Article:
Place a wok over medium heat. When hot, add the canola oil and the baby bok choy and toss. Cook, stirring frequently, until stems soften a little and leaves wilt. Add the shrimp and cook until barely opaque, stirring frequently. Add the sauce, stir, and cook until bok choy retain just a bit of crunch and sauce has thickened, stirring regularly.

Divide the noodles among four bowls and top evenly with the shrimp and bok choy (and plenty of sauce. Sprinkle with shichimi togarashi to taste. Pick up your chopsticks and enjoy.

Miscellany: The Marks We Make

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Priorities

I am an information geek. I cannot get enough of it. Lately, that obsession interest is stronger than ever, and I am reading and writing with a fierceness that surprises me. About what, you ask? I’ll tell you!

A colleague inquired after letters a few weeks ago, and it sparked a major obsession on my part. How has the folding evolved? What’s up with that filing system? How do you preserve wax seals? What is the subtle etiquette of salutation and signing-off? How did letters travel before the postal system? Most of the resources I want to read are academic tomes like this one, so I may be attempting some ILLs if I want to pursue this fascination.

DISCLAIMER: After the first (of an account book in my library’s collection), none of these photos have anything to do with the topic at hand. I just liked some of my recent shots from our autumn adventures.

Wet leaves

If I cannot get ahold of those, however, I know I can find books about books. I am a rare books and special collections librarian, and oh, how special the collections! Lately, I’ve been intensely interested in books as objects. Bindings, paper, marginalia, provenance… Give me all the information about the information. The textual content is great, but the physical evidence fleshes it all out. It makes each individual volume unique, and my library has so many unique objects. I’ve been wandering the stacks, pulling here and there to examine the endpapers and title pages. Anything bound in vellum catches my eye, because it immediately screams “old”, and that means a potentially visible history.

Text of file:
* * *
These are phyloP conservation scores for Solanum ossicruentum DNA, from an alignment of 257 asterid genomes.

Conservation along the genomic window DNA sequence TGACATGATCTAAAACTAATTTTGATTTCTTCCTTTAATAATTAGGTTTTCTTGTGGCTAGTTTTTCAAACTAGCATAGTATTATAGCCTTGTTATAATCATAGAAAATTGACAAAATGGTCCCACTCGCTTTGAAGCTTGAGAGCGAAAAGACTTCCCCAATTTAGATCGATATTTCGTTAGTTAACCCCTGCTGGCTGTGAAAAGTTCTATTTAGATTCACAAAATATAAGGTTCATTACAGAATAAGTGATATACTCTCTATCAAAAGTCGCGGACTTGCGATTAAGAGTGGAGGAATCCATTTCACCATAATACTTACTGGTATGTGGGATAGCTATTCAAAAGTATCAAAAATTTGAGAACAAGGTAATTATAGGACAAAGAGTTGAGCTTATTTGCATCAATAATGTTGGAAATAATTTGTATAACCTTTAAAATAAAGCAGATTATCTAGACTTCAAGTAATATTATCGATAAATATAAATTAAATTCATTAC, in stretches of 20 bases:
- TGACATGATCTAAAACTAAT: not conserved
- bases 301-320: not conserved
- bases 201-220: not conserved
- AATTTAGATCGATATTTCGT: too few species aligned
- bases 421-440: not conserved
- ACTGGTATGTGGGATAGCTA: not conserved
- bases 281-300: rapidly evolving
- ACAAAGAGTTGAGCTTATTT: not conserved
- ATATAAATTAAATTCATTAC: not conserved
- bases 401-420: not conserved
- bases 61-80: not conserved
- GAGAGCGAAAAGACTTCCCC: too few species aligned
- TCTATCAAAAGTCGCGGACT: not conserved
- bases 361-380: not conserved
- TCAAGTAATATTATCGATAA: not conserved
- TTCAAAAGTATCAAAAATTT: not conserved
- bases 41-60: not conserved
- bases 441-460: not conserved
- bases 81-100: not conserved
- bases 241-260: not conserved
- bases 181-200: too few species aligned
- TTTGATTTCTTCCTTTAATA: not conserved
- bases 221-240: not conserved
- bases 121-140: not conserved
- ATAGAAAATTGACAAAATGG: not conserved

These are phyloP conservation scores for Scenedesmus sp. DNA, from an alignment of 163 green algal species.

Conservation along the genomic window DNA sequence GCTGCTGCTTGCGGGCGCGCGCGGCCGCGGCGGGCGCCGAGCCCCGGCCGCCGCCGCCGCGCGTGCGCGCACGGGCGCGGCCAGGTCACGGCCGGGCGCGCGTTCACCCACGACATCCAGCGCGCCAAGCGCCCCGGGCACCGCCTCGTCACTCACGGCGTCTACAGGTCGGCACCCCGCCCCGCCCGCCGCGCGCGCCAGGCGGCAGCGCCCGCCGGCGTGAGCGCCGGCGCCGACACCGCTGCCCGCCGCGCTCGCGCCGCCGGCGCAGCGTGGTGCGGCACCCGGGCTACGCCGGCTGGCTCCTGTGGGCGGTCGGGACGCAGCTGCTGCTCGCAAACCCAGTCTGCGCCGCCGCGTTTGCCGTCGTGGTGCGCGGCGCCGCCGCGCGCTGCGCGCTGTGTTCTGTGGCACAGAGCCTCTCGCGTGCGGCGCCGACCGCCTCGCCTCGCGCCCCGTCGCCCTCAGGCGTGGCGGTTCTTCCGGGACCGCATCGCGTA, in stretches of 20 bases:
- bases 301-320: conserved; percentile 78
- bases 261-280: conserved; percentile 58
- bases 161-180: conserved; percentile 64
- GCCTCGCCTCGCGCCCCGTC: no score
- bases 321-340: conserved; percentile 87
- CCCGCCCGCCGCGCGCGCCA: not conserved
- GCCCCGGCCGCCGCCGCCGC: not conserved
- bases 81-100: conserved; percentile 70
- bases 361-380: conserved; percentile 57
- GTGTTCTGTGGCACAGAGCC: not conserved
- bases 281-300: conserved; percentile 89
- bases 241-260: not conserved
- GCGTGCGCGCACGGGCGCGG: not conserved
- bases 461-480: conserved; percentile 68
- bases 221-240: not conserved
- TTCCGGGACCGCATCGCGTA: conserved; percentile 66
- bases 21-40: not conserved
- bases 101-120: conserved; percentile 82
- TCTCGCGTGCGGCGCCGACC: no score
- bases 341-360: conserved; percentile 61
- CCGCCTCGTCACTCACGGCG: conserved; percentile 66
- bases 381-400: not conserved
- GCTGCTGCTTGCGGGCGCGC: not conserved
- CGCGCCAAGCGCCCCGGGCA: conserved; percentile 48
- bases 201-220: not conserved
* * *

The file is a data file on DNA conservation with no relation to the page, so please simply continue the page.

Little Bear and leaves

So I’ve been devouring these tomes visually, and then I’ve been researching them madly. I had to create a separate mini wish list for my immediate to-reads, because my “To Read – Information” list was too big to find anything in. [Aside: ALL of my wish lists are too big. I don’t think I could read all those books even if I did nothing but read, sleep, and eat.] Thankfully, I work in a library that holds not only a lot of rare book objects, but a number of excellent resources about rare books. I’m reading about paper and bookbinding and library history, though unfortunately only in brief snatches, because, you know, work.

Alright, fine, here’s one more book-related image. This is a teeny tiny book a colleague and I just discovered in our miniature book collection. (DISCLAIMER THE SECOND: When a librarian/archivist/curator says they “discovered” something, it doesn’t mean it was physically lost, like they found it under a couch cushion. It was simply not known to them. Try as we might, it remains impossible to memorize all holdings of a not-small collection.)

Anyway, all of this leads me to writing. My fountain pen love is still going strong, but now I’m getting restless to dig out my dip pen and attempt more actual calligraphy. That seems exceedingly difficult to fathom right now, as the rambunctious toddler requires frequent wrestling away from forbidden things or wrangling from the chair he somehow got stuck under, etc. But I have to try.